But even for new arrivals in Sweden, it’s possible to wait a much shorter time if you know the tricks, says Wahlgren, who has been nominated for Sweden’s Guldspaden journalism prize for an investigation into how Malmö finds housing for homeless people. 

Kristina Wahlgren, a reporter for the Hem & Hyra newspaper. Photo: Hem & Hyra

1.  Apply for more expensive new-build apartments to start off with 

If you’ve got a good enough salary, and are willing to pay high rent for your first few years in Sweden, this can make it easier to get an apartment, as there is less competition for more expensive, new-build apartments, Wahlgren says.

“If you’re willing to pay high rent, then you can get an apartment within a couple of months [in Malmö]. If you want a cheaper apartment, it can take years. So it’s quite a big difference.”

2. Rather than wait for your perfect apartment, take what’s available and then swap 

The rules recently got a little stricter, but it’s still relatively easy to swap between apartments once you have a first-hand contract. There’s even a website, Lägenhetsbyte, which acts as an interface. 

This means, if you use the method above, and decide to rent a more expensive new-build apartment with a shorter queue, you can then downgrade to a cheaper apartment with someone who is after somewhere newer and swankier.

Rental queues are also shorter in less desirable areas of Sweden’s cities. For example, the waiting list in Norra Hissingen in Gothenburg is only five years, half what it is in Majorna. It can be quicker to make do with living in a relatively dreary area, and then swap with somewhere better, than to insist from the start on an apartment in your dream location. 

“If you can’t wait for the right department, just take the one that you get, then you can keep on looking and when you do have a lease, you can change the lease with someone else,” Wahlgren says. 

To change apartment, you need to have a so-called “acceptable reason”, such as needing a bigger or smaller apartment. With any luck, your landlord should accept the swap. If they refuse you can challenge their decision at your local hyresnämnden or “rental tribunal”.  

3. Use the tricks for contacting landlords directly  

Landlords in Sweden are not required to use the municipal rental queues to find their tenants, and if a suitable tenant presents themselves just as an apartment becomes free, they may prefer to take someone they know.

This is particularly the case with the smaller, private landlords. It’s possible to find lists of private landlords online, such as here. But Wahlgren recommends putting in a bit of legwork.

“One way to find who owns an apartment block, is to just go around and check on the buildings for the names of the landlords, and look in the stairwells for the number of the landlord’s agent.”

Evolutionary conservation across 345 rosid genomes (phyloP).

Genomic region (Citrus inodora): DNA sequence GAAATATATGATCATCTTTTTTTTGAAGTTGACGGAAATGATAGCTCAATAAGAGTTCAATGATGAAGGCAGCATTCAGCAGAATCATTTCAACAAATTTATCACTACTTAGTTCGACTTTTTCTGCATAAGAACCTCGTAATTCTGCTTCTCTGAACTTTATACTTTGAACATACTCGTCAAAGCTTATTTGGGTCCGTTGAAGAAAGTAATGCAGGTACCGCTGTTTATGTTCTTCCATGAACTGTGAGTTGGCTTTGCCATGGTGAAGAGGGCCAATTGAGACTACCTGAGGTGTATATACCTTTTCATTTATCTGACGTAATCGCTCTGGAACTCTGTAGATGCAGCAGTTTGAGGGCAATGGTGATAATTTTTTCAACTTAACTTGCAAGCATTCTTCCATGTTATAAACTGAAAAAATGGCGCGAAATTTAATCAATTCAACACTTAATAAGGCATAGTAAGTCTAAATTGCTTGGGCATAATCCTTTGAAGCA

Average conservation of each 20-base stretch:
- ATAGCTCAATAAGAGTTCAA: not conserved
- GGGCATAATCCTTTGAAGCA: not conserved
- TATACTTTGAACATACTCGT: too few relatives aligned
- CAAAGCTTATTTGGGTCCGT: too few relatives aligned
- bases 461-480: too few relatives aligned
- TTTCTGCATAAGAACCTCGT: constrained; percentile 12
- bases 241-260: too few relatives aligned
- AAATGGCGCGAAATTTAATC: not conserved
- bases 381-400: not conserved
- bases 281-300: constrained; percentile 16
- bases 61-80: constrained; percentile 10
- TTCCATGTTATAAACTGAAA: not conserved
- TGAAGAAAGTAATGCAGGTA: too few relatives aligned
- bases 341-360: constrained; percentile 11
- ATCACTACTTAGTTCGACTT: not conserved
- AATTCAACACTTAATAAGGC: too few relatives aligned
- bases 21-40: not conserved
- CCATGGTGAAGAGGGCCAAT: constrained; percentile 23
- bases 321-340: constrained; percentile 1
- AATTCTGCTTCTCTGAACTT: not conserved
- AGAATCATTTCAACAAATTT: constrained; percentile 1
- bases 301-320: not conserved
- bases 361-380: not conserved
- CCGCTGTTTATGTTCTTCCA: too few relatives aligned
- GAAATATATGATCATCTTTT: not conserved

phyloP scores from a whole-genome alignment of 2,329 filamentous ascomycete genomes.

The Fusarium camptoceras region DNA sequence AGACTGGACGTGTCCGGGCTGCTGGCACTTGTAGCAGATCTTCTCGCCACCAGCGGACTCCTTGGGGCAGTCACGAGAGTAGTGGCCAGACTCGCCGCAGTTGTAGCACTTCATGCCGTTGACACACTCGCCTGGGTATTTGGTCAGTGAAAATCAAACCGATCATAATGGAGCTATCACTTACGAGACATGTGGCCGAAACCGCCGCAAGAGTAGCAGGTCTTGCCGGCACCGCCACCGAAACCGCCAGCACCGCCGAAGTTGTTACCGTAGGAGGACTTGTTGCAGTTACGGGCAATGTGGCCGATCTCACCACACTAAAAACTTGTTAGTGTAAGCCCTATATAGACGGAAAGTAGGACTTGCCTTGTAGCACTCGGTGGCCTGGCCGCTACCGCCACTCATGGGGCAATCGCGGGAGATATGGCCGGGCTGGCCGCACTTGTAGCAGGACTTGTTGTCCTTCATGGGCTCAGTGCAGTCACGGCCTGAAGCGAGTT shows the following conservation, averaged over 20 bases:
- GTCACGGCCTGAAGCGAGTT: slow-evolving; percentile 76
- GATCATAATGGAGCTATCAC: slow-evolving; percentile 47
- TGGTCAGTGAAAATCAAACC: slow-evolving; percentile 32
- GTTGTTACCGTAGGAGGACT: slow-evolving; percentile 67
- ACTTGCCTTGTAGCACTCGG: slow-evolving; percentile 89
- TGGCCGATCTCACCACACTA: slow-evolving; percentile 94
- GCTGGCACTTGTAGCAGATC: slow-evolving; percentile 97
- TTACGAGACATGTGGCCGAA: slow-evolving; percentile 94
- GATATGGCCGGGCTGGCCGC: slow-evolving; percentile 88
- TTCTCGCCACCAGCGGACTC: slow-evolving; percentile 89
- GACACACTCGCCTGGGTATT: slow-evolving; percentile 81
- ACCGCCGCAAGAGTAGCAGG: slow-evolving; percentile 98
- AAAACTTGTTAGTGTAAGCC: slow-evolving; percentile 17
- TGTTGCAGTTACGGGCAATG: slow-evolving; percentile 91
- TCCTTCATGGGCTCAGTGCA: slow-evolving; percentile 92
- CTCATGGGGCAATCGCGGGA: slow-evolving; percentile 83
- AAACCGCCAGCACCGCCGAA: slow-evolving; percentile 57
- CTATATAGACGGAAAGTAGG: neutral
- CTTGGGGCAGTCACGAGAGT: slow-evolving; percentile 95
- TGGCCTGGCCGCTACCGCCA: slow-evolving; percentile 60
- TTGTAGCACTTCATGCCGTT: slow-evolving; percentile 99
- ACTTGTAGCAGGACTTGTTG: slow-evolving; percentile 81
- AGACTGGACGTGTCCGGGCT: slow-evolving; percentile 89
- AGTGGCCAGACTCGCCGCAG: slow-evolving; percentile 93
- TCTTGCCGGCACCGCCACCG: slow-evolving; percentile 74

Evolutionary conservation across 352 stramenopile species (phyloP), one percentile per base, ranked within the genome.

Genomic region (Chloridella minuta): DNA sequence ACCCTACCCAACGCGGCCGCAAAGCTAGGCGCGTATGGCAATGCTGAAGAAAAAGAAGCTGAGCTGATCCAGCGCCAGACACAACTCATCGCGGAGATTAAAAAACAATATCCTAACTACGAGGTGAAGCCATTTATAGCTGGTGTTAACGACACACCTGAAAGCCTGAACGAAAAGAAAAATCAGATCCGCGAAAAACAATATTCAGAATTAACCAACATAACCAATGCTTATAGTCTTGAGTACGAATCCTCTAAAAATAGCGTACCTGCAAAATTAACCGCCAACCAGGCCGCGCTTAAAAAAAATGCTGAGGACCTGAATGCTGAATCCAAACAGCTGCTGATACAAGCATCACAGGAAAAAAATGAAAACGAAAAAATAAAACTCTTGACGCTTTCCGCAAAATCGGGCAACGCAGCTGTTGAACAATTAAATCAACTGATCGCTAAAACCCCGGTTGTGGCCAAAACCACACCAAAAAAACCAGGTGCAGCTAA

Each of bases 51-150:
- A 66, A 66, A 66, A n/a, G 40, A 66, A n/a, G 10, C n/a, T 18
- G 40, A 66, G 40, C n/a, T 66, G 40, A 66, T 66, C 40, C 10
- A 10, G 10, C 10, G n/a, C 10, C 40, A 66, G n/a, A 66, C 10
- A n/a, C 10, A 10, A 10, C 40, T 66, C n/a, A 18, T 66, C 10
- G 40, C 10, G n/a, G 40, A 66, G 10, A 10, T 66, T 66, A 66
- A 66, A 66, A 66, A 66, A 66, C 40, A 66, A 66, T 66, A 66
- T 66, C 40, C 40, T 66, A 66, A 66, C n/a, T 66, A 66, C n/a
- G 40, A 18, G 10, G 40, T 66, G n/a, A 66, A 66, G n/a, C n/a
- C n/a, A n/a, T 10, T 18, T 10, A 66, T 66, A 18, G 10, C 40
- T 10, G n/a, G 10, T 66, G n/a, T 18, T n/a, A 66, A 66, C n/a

Once you have the number, you have to ring both regularly, at least once a month, and also strategically. 

“It’s important to call at the right time,” Wahlgren says. “Because normally apartment rentals end at the turn of the month, so that’s when you’re going to call. You don’t call on the 15th, you call on the 31st or the 1st of the month.”

4. Exploit all the friends and contacts that you have 

When someone hands in their notice on a rental agreement, they may try to shorten their notice by finding a replacement for the landlord, or they might find a replacement simply as a favour. This is why it’s important to ask your friends and work colleagues if they know of any apartments becoming free. 

“If they use the municipal queue, they have to follow the rules. This way, they can choose their own tenants,” Wahlgren says of the appeal of this to landlords. “If you’re a nice person, you might be able to just talk your way into an apartment.” 

5. Be a student 

“If you’re a student, there are special housing companies in the university cities, different foundations that rent out apartments,” Wahlgren says. But then you have to study.” 

Illegal ways of getting an apartment

All of these ways of getting a rental apartment are legal, but there are some ways of getting a rental apartment more quickly which are not.

1. Paying a fee

You may also find landlords or intermediaries on websites such as Blocket, who ask for a one-off payment to jump a rental queue, or get a rental apartment. This is illegal. “You can lose your money, you can lose the apartment, and in the worst case, you can go to prison,” warns Wahlgren.

2. Getting an illegal subtenancy 

It’s perfectly legal to rent out your rental apartment to someone else for a period, if you have a valid reason for doing so and your landlord agrees. But such is the pressure to get housing that a market has sprung up in illegal subletting. Before signing a contract for a sublet, make sure that the landlord who owns the property has agreed to it. 

3. Bribing someone running the queue 

There have been cases of people working for municipalities logging into the housing queue and altering it, either as a favour to their friends, or for money. This is fairly rare, and in the unlikely event that someone offers to do this for you, it’s best to decline.